“Holy s%&t, it’s Dean Potter,” I said mid sentence on the phone with Erika. It was my second week in the valley. I was standing out back of the deli. He was walking Whisper down the back loading area of Degnan’s straight towards me. Forgetting what I was talking about with Erika completely, I couldn’t manage to do anything but stare. I was that typical star struck girl with no shame. That was my first pro climber, stone monkey experience in the valley.
A few weeks later, I was hiking up the the Grack to lead trad for the first time ever. I was so nervous. A few people were hiking down and passed us, they said hi. I was looking at my feet, clanking with gear on my harness and said hi, as you do when you pass a stranger on the street. I then looked up to see that it was Dean Potter walking down and said “oh s%&t, HI” He looked amused and said “have fun” and we kept hiking up. I was super stoked and inspired to lead after that brief meeting.
The morning of the 17th I was riding my bike to work through the meadow. There was a helicopter hovering over the meadow trying to land. I laughed to myself thinking YOSAR must be trying to find some tourist that got heat stroke on the lower falls trail. Little did I know what they were really doing. When I read that Dean Potter and Graham Hunt had died, I scoured the internet hoping to find some source that prove it was a joke. But the more articles I read, the more the sad truth sunk in. The mood of the rest of the day changed. The loss felt more real because we have interacted with him. It wasn’t some celebrity that had died. He was a real human being. He was the leader of the Stone Monkeys. He was the master of fear. He was the king of crushing comfort zones. He inspires all of us to be the most badass version of ourselves that we could be.
Recently on Facebook, Alex Honnold posted his thoughts on all of this. I think he had it right. No matter when you die your loved ones are going to hurt. Whether you are 43 or 93, you will be missed. But at least Dean lived each day to the absolute fullest. He died doing what he loved and he had a life filled with many more accomplishments and exciting adventures than someone who lived twice as long. Dean Potter only wanted freedom. He wanted to fly with the birds and not be held down by the laws. He is definitely missed by those who actually knew him and loved him. He is missed by hundreds of people who have never met him. But we shouldn’t let his ideas die. When we have been unsure about doing something outside our comfort zone lately we have been saying “Do it for Dean.” He wouldn’t want the stoke to be lost. He is flying free now and we shouldn’t let it be a waste.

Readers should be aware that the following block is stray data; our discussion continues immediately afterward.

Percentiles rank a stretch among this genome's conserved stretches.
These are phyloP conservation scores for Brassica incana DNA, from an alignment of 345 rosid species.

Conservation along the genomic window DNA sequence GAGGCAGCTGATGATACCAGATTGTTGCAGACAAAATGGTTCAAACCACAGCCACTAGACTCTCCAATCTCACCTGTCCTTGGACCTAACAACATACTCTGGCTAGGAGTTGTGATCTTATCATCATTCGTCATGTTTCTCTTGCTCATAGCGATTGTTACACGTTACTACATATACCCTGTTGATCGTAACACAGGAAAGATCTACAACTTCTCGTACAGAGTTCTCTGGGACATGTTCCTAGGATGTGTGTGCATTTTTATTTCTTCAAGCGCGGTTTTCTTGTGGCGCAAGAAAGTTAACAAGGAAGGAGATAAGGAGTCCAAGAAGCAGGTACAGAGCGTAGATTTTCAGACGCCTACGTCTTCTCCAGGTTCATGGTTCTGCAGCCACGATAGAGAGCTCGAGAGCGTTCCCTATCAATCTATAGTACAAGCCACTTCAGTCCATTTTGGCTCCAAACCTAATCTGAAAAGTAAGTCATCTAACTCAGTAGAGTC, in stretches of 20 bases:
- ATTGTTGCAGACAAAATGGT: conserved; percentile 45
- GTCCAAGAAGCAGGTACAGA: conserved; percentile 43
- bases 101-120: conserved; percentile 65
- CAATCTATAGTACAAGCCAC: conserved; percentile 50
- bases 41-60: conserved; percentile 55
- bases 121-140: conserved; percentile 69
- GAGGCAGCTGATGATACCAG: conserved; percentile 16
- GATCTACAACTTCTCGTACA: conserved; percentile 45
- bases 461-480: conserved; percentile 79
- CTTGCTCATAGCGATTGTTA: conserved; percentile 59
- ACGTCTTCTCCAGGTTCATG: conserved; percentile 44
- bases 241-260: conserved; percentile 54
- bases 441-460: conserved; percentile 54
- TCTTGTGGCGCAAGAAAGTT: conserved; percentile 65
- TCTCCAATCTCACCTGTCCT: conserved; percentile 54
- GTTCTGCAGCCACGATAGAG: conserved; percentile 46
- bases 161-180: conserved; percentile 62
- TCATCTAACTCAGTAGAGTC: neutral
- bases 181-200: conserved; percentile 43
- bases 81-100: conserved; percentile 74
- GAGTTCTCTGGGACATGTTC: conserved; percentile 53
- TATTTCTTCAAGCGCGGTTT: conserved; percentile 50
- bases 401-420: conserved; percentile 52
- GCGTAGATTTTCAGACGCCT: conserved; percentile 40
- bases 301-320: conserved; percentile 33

His death makes us feel mortal. We seem to live day to day and forget this. We get so caught up in our routine and the petty things that we forget how quickly life changes or ends. We forget how quickly the thing you were upset about stops mattering. We plan for next week or say “I’ll do it later” because we assume we will have time. What I take away from this situation is to stop treating each day as though you have years of life left. Stop putting off things to next week because you might not have a next week. Stop fighting about small things or being stressed and upset about things that you can’t change or that don’t really matter in the grand scheme of things. Do something that completely terrifies you!
Do it for Dean.